JUDY WOODRUFF: Two other things I want to ask you about. Iran, tough talk today and earlier from the hardliners there. Mark, tougher talk from the president. Where does it stand? Is U.S. policy at this point where it should be?
MARK SHIELDS: U.S. policy is driven by events at this point. And what has happened in the last two weeks is the world looks at Iran and that regime entirely differently.
I mean, it had its critics, no question about it. But now the jury is out. There is no defense. This is repression. It's brutality. It's a totalitarian regime that is indifferent to the well-being of its own people totally.
And so this was Tiananmen Square, only a lot bigger. And so I think the president is right now reflecting what is not only American attitude but world attitude toward Iran.
What it means as far as relations, negotiations is still up, but now we know for the first time there's a real opposition and a courageous opposition in Iran.
JUDY WOODRUFF: Anything else this president, this administration should be doing?
DAVID BROOKS: Well, what they're trying to do, obviously, judging by President Obama's comments today, is trying to figure out, where do we go from here?
Because you've got two problems. One is the regime is incredibly nasty and brutal, not short. Some of us knew that for a long time.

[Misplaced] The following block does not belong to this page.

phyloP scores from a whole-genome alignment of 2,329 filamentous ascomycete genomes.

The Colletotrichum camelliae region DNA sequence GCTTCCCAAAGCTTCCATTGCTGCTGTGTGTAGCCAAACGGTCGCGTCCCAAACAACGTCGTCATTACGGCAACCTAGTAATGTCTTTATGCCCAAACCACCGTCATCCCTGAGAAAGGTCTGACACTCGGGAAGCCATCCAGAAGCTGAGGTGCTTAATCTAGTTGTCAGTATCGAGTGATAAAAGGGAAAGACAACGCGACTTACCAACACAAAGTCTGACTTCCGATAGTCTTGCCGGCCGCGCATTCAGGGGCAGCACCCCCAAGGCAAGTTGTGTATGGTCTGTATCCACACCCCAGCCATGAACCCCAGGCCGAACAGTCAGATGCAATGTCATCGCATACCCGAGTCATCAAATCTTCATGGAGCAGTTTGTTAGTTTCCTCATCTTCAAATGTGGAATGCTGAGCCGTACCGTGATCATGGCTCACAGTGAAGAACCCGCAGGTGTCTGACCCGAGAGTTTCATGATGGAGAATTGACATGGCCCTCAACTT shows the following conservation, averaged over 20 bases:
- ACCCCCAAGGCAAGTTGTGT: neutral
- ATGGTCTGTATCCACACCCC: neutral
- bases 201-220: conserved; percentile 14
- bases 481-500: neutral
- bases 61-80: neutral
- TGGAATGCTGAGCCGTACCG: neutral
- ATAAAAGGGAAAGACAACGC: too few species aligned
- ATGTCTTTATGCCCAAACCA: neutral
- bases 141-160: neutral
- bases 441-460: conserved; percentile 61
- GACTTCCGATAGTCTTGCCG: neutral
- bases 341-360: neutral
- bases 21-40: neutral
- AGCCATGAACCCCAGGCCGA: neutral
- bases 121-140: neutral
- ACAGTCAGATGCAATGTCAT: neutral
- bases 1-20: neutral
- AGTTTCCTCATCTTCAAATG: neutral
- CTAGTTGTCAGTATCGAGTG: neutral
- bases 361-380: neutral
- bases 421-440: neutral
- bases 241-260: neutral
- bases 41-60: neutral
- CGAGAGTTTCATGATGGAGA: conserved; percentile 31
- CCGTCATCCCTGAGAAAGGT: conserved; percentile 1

But the second problem is the nuclear clock continues to tick. And my feeling is they cannot go back to the engagement policy they thought they had before. We have to think of something else. What that something else will be is a mystery.
But that is the essential problem. We're probably not going to get a deal with this regime, but the nuclear clock ticks.
JUDY WOODRUFF: We...
MARK SHIELDS: Just one -- I don't think -- there weren't illusions about Iran. But I think the world now -- I mean, in other words, there's no case to be made for Iran, before, you know, we've seen that, with other nations, as well, taking the same position.
Mark Sanford and the G.O.P.
JUDY WOODRUFF: Back in this country, the governor of South Carolina, Mark Sanford -- I don't know where to begin -- conservative Republican, girlfriend in Argentina, disappears for a few days. Just another philandering politician, David?